But though the inequality visible in the different conditions of life, and the passions interwoven into our nature, (both which have been allotted to us for wise purposes, and without which we could not easily afford a proof of the existence of that, which is denominated virtue,) have a tendency to produce vice and wretchedness among us, yet we see, in this our constitution, what may operate partially as preventives and corrective of them. If there be a radical propensity in our nature to do that which is wrong, there is, on the other hand, a counteracting power within it, or an impulse by means of the action of the divine Spirit upon our minds, which urges us to do that which is right. If the voice of temptation, clothed in musical and seducing accents, charms us one way, the voice of holiness, speaking to us from within, in a solemn and powerful manner, commands us another. Does one man obtain a victory over his corrupt affections? an immediate perception of pleasure, like the feeling of a reward divinely conferred upon him, is noticed. Does another fall prostrate beneath their power? a painful feeling, and such as pronounces to him the sentence of reproof and punishment is found to follow. If one, by suffering his heart to become hardened, oppresses a fellow-creature, the tear of sympathy starts up in the eye of another, and the latter instantly feels a desire, involuntarily generated, of flying to his relief. Thus impulses, feelings, and dispositions have been implanted in our nature, for the purpose of preventing and rectifying the evils of life. And as these have operated, so as to stimulate some men to lessen them by the exercise of an amiable charity, so they have operated to stimulate others in various other ways to the same end. Hence the philosopher has left moral precepts behind him in favour of benevolence, and the legislator has endeavoured to prevent barbarous practices by the introduction of laws.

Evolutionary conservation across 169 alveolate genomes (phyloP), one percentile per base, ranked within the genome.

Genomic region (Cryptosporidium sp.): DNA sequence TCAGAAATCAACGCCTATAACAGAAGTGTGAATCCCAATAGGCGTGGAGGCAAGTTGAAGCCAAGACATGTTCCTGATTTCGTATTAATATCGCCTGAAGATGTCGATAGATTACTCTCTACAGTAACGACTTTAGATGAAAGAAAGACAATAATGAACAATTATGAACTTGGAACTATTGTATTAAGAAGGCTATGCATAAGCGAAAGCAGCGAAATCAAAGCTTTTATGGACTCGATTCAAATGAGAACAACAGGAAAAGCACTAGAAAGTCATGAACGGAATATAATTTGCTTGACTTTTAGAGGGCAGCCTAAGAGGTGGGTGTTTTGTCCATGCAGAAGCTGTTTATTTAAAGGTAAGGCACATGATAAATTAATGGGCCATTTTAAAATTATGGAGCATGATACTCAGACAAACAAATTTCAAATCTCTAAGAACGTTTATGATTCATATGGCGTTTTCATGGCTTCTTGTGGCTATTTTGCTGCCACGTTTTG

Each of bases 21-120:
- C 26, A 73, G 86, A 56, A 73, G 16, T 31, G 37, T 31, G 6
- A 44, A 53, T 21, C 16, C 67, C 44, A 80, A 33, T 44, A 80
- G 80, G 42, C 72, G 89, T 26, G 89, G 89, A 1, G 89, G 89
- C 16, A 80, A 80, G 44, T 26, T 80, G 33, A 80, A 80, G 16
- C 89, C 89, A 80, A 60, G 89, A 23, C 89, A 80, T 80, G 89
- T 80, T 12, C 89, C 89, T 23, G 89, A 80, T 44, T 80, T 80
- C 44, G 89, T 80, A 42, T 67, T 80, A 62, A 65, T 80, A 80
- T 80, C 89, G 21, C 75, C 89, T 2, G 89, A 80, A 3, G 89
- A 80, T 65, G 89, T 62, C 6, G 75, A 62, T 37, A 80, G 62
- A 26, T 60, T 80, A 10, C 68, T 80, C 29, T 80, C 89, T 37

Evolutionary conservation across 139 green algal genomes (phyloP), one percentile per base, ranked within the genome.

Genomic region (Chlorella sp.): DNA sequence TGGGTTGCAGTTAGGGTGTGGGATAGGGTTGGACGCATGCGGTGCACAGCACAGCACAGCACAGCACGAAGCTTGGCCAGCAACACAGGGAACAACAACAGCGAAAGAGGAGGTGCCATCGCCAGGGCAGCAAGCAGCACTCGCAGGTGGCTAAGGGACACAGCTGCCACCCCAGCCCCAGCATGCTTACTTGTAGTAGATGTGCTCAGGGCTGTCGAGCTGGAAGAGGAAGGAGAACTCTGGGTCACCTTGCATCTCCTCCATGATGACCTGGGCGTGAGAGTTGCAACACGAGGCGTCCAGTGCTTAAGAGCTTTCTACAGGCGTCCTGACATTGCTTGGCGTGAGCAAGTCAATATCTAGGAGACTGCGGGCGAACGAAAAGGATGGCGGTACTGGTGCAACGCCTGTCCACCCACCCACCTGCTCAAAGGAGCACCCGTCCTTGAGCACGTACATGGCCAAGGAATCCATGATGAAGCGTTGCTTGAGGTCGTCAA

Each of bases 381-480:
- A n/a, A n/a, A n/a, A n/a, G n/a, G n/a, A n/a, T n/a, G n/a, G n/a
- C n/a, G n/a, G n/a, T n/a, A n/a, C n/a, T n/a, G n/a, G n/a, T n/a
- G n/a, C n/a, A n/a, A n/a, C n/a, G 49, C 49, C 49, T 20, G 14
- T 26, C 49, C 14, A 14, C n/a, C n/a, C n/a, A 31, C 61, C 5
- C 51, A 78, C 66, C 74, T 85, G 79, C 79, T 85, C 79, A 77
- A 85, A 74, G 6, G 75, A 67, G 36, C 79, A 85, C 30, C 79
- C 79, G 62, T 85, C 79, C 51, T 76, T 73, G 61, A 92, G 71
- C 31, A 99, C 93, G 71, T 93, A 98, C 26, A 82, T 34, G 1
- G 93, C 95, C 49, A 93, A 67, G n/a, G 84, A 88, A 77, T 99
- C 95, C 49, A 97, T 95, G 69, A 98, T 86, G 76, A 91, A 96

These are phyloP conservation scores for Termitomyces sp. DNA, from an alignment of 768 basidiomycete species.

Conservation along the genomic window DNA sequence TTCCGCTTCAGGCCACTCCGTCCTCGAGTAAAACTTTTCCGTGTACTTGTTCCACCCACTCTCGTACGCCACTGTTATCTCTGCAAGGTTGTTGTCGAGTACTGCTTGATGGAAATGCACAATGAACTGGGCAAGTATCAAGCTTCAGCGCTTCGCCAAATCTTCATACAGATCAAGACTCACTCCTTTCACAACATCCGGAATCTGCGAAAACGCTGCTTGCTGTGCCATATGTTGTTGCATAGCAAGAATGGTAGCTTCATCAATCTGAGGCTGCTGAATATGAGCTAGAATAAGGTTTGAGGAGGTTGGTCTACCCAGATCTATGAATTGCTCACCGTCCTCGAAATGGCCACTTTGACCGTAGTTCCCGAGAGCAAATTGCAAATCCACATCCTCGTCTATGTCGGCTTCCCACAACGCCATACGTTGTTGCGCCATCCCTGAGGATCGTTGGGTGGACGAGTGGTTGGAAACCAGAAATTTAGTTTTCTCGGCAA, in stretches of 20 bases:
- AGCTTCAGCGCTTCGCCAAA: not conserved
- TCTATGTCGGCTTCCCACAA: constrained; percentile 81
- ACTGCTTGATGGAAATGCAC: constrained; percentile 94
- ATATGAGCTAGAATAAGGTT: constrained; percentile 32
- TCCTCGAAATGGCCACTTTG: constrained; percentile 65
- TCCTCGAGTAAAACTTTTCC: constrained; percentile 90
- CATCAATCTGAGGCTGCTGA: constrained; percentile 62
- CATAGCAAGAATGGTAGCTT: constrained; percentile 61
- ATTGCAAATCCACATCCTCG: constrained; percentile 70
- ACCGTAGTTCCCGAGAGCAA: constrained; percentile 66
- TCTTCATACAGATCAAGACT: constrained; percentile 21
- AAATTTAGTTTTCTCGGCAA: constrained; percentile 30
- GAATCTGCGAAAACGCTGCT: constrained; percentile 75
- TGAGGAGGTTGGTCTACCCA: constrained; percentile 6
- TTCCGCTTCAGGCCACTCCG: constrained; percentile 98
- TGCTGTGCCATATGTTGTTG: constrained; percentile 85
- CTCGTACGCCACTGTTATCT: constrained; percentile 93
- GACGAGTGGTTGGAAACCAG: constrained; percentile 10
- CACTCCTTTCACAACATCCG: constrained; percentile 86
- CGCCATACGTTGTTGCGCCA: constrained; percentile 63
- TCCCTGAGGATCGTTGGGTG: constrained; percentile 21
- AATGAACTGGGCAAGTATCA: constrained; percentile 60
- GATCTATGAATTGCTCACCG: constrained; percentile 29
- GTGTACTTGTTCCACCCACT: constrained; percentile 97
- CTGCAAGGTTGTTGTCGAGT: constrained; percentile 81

In consequence then of these impulses and feelings, by which the pure power in our nature is thus made to act as a check upon the evil part of it, and in consequence of the influence which philosophy and legislative wisdom have had in their respective provinces, there has been always, in all times and countries, a counteracting energy, which has opposed itself, more or less, to the crimes and miseries of mankind. But it seems to have been reserved for Christianity to increase this energy, and to give it the widest possible domain. It was reserved for her, under the same divine influence, to give the best views of the nature and of the present and future condition of man; to afford the best moral precepts, to communicate the most benign stimulus to the heart, to produce the most blameless conduct, and thus to cut off many of the causes of wretchedness, and to heal it wherever it was found. At her command, wherever she has been duly acknowledged, many of the evils of life have already fled. The prisoner of war is no longer led into the amphitheatre to become a gladiator, and to imbrue his hands in the blood of his fellow-captive for the sport of a thoughtless multitude. The stern priest, cruel through fanaticism and custom, no longer leads his fellow-creature to the altar to sacrifice him to fictitious gods. The venerable martyr, courageous through faith and the sanctity of his life, is no longer hurried to the flames. The haggard witch, poring over her incantations by moon-light, no longer scatters her superstitious poison among her miserable neighbours, nor suffers for her crime.